Continuing on from the my thoughts yesterday, how do you explore design research and biology research in parallel?
Using nature to prove your idea
It is very tempting to look to nature to find “proof” that justifies your pre-existing idea. Often it is easy to find a connection between natural systems and the theoretical best-practices within the fields of urban planning, architecture and industrial design. But if you are already aware of these ideas, has the biology research really helped you? And if these best-practices remain theoretical and mostly unachieved, are you even asking the right questions?
Perhaps in some cases this is all the heart desires, confirmation that you’re exploration is heading in the right direction, and new stories to help convey the thinking to your often unwilling audience.
But biomimicry should be about making “new” insights and observations that shift, challenge and expand how we approach design, business and engineering challenges. In order to achieve this level of insight a completely different mindset is required. The investigation requires ego to be set aside and preconceived wisdom to be parked on the back shelf and freedom to explore some rabbit holes whose end destinations may be unclear.
Is urban sprawl a bad thing?
How can we make play spaces for scientists and “designers”?
Thanks to everyone who has been posting comments, the feedback and dialogue is incredibly rewarding, and gets the ideas bouncing back in different ways, which is fantastic.
Peter Neiwiarowski, friend and Director of the Integrated Bioscience program at University of Akron, has been posting some particularly good feedback that has me thinking. In a recent comment he said:
I like to imagine that maybe the next great biological insight in some system will come from a designer doing biomimicry, or maybe a great design insight will come from a biologist doing biomimicry.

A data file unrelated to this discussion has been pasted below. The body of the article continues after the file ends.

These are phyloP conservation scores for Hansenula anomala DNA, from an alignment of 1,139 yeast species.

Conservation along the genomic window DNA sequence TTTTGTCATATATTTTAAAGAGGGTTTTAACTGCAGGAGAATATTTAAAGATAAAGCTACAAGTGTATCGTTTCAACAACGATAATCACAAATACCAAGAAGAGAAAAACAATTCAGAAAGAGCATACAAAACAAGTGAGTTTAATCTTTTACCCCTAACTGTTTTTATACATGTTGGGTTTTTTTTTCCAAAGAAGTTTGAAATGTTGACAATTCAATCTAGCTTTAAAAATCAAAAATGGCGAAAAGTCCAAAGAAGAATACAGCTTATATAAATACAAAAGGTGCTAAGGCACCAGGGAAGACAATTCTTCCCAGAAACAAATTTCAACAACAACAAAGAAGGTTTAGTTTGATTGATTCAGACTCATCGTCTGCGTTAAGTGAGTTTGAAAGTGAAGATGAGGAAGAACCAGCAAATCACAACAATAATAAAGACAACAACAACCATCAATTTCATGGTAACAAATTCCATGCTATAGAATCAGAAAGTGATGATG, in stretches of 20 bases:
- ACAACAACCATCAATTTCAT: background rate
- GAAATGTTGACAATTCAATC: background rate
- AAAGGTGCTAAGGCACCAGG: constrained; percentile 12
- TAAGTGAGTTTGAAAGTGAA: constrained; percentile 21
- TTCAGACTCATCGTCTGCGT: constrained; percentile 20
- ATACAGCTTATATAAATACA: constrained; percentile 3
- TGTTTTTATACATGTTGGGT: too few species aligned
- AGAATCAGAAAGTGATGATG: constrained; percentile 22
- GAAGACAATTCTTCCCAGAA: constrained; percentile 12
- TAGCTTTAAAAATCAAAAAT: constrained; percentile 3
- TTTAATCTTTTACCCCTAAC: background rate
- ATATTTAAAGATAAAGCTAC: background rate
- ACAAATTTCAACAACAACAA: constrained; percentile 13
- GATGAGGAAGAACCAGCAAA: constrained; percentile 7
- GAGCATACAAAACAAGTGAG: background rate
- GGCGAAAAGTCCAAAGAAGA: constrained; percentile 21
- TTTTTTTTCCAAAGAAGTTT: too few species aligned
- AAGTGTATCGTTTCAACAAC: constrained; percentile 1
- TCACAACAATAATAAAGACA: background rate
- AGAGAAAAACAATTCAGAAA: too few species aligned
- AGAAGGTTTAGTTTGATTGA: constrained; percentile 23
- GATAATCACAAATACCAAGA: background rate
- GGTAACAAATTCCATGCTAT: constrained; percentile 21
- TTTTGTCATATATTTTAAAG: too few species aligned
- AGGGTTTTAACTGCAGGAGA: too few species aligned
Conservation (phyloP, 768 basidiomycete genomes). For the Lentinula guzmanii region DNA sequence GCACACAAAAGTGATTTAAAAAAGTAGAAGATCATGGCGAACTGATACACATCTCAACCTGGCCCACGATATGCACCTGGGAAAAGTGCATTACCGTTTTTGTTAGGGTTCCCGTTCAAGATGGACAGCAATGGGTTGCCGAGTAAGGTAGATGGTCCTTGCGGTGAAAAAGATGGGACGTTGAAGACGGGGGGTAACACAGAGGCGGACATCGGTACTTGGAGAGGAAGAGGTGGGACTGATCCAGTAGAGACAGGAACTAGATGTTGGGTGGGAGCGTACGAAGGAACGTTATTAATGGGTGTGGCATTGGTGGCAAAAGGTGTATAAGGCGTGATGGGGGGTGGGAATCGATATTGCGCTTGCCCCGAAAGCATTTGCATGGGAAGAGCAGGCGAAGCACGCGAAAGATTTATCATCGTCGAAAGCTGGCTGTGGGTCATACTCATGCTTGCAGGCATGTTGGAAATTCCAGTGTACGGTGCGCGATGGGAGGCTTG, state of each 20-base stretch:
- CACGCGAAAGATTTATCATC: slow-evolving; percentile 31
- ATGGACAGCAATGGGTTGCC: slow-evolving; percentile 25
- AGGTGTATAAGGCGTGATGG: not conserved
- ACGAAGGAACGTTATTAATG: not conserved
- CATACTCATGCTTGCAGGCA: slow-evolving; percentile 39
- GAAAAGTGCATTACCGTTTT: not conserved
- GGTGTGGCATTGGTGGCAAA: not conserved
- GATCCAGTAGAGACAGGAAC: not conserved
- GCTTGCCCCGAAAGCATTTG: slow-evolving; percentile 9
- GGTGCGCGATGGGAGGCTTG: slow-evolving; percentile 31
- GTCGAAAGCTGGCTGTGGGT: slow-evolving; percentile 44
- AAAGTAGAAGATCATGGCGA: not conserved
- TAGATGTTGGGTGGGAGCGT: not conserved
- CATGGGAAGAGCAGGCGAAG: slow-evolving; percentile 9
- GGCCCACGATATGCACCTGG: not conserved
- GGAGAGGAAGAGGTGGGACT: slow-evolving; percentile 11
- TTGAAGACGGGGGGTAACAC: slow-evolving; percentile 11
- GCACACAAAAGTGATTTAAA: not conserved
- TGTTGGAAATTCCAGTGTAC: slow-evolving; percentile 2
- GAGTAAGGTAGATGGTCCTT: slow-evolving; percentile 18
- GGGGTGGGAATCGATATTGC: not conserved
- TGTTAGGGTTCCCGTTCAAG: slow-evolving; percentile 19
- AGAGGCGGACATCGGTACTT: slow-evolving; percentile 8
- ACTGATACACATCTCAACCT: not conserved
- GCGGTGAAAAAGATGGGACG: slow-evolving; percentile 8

I love this goal, how might we make this happen?
This is going to be a quick post, because I have no idea how to answer the question, but found it intriguing that this question is not really being asked.
Cradle to Cradle is such a simple concept. It focuses on chemicals, has a narrow bandwidth of what is and isn’t acceptable, and through thorough analysis and investigation, that you would assume (incorrectly) was happening in the first place, leads to the approval of a small number of chemicals to be used in a final application. The redesign of the product using this refined palette to work from, leads to a chain of innovations from production to post consumption.
Biomimicry is not a simple concept. Cradle to Cradle can be argued broadly to be an element of biomimicry, along with a huge range of other creative and sustainability concepts. I’m not always sure this is a good thing.
As part of the scenario of sustainability around biomimicry, what do we actually need to learn from nature?
I’m going to treat this as an iterative discussion and return to it later once I have a little chance to process. I’m curious about how we should strategically approach this discussion.